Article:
Recent knife and gun crime deaths in London – and elsewhere in England – have shocked us all. My heart goes out to all those affected. Too many lives are being wasted. Too many families destroyed. Too many communities devastated. It could and should be so different.
The facts are clear. Police records show violent crime is rising across the country and has been since 2014. And this isn’t a new trend. It started under the previous Home Secretary, now our Prime Minister.
That’s why Theresa May held a knife crime summit in March 2016 which resulted in nothing but a toothless ‘voluntary agreement’ with retailers.
Some in government are quick to blame others. But this is a shameless and knee-jerk response, that not only displays ignorance of the complexity of the problem but also hand wringing by those truly to blame.
Rising crime is a symptom of much deeper failings in our criminal justice system and also demonstrates how the Tories have totally forgotten the importance of rooting out the causes of crime. Let’s look at this in more detail.
The laws of the land decide what is a criminal act and what isn’t. This a decision for parliament. Parliament decides which types of knives can be sold and to whom.
Sentencing – what your punishment is and how long it lasts – is sometimes decided by parliament, sometimes by the Sentencing Council, under powers given it by parliament.
Prosecution services – which decide whether to bring charges and pursue cases through court – are independent of government but have not been spared the ravages of austerity. Most legal commentators are aghast at how threadbare the CPS has become.
Prisons – where the worst criminals are sent to be punished and reformed – are in meltdown. Instead of sending offenders to prison with the worthy aim of seeing them come out the other end, released back into society free of a life of crime, prisoners are exposed to shocking violence, drugs and criminality. Many emerge from prison as even more hardened criminals.
Probation – recklessly privatised and split up despite warnings from experts, independent inspectorates and opposition politicians – is in chaos. Many offenders simply aren’t getting the rehabilitation they need to stop committing crimes. London’s privatised probation service has been routinely criticised for its poor performance.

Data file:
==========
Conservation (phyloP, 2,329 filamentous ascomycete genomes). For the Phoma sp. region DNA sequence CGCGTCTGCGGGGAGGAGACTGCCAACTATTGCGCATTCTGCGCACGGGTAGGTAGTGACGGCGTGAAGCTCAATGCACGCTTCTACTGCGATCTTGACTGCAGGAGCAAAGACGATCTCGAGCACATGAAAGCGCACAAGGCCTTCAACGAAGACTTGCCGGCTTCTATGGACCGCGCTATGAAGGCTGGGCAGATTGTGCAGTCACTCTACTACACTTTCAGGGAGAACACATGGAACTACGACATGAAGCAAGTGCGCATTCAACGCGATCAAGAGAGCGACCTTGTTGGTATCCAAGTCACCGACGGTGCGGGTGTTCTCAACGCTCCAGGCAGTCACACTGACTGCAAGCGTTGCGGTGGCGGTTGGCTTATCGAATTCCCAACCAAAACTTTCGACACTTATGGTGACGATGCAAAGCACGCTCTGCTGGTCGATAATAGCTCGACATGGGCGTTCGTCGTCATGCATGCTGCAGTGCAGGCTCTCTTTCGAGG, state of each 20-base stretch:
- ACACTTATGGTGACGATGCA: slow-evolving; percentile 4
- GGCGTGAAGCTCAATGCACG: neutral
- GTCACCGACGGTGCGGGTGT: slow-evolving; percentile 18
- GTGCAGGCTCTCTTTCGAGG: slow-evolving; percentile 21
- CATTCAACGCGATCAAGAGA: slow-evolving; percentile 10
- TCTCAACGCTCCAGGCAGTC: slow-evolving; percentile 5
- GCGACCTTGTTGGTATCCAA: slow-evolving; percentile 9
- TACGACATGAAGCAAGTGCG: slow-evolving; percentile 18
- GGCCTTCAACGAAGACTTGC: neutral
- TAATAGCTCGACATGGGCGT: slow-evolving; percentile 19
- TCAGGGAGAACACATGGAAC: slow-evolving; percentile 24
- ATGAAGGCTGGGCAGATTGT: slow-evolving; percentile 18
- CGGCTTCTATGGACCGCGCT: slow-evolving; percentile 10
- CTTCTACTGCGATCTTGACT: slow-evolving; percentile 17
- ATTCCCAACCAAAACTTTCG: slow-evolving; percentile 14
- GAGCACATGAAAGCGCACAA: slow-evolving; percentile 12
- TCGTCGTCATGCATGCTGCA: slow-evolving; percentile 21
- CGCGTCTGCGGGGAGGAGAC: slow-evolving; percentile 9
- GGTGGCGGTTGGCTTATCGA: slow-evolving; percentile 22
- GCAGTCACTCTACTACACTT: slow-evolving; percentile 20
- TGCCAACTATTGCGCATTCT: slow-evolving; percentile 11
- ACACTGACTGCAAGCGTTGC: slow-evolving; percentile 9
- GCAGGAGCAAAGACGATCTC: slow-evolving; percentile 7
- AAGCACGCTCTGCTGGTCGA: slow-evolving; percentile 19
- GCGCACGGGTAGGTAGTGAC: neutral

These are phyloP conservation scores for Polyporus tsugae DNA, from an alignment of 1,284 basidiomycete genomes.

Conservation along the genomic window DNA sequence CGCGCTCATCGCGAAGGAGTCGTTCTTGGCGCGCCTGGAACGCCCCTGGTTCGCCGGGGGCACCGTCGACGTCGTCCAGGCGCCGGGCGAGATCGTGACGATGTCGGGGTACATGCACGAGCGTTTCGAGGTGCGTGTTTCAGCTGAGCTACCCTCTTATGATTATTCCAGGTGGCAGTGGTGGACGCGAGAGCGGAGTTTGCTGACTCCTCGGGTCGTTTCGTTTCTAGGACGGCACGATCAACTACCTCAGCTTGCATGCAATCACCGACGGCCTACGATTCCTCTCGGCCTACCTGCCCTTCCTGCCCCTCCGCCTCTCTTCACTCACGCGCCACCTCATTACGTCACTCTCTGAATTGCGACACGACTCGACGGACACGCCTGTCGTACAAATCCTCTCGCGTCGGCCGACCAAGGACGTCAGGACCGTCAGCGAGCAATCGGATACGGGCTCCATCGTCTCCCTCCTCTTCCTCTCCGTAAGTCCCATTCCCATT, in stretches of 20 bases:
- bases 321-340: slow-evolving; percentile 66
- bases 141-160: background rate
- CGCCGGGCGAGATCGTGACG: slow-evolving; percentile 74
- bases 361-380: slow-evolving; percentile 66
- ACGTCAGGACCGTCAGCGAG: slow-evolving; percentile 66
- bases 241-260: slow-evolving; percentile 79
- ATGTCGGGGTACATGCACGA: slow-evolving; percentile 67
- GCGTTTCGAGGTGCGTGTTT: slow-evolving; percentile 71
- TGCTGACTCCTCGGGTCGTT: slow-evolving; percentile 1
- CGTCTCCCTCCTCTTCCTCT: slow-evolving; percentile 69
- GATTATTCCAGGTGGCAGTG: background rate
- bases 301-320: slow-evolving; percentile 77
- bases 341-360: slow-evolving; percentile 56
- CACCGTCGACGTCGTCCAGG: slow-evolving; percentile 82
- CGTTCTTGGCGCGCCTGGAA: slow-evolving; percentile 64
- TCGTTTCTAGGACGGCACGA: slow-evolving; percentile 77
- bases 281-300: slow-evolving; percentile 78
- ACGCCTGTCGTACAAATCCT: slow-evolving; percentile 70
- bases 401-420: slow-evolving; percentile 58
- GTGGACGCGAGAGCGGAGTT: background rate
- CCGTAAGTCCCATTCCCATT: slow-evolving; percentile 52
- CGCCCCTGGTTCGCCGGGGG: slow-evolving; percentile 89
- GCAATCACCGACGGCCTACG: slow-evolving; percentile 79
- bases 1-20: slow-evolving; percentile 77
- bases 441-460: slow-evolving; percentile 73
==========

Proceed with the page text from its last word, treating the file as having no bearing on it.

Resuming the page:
These are just the criminal justice factors. There’s also the health service – and the crisis in mental health provision in particular. The education system and the fierce pressure on school budgets. And there is politically motivated austerity with the catastrophic impact it’s had on local government services, particularly for young people.
What connects all these things? Failing prisons, crisis in probation, the NHS in turmoil, cuts to education, austerity. The answer of course is this Tory Government. All roads lead back to ministers. They decide the funding, they decide the priorities.
It’s all too easy for the government to blame others. Some hide behind devolution and say the Mayor of London is responsible for policing so he’s to blame. Shaun Bailey, a Tory member of the London Assembly, has even suggested the Mayor of London hasn’t tweeted enough on the issue, like that is some serious measure of how successfully serious violence is being tackled.
While Tory tweeters desperately try to distract from the impact their government’s cuts are having on policing and the services that address the root causes of crime, the Labour Mayor of London has been taking real action with increased intelligence-led weapon related stop and search, a new £45million Young Londoners Fund on top of £7million already made available for anti-knife and gang-crime projects as part of the city’s knife crime strategy.
To simply blame the Mayor is disingenuous on many levels.
First, violent crime was on the rise before the current mayor took office.
Second, violent crime is on the rise across the country, not just London.
And third, the main responsibility for ensuring the Met has the funding to do its job properly lies with the government, with 75% of funding in the gift of ministers.
Yes, the Mayor takes his responsibility very seriously. But too much of that is focused on insulating the Met from the £1billion of government funding cuts, using as much of his limited tax-raising powers as possible to plug the gap. And the Mayor is doing what the Government should be doing and funding activities for young Londoners to keep them on a positive trajectory away from a life of crime.
The real political scandal in all this is the total absence of the government. There is no joined-up approach to tackling rising crime. No appreciation across Whitehall that education, health, housing, work and pensions, treasury and others all have a role to play in solving this.
And what of our Home Secretary? Amber Rudd’s silence is deafening. She is politically too scared to be associated with this toxic mess of her boss’s making. And what of the Prime Minister? Nothing. She is unable to criticise her own terrible record as Home Secretary and PM, as we have seen the loss of over 21,000 police officers across the country – with more than 17,000 from the front-line.
But it’s simply not good enough. We need leadership from the centre. We need an acknowledgement that mistakes have been made. We need the resources and political will from every arm of the government to turn this around. An end to police funding cuts. Investment in our young people. Without all this, more lives will continue to be wasted.
Louise Haigh is the Labour MP for Sheffield Heeley and shadow policing and crime minister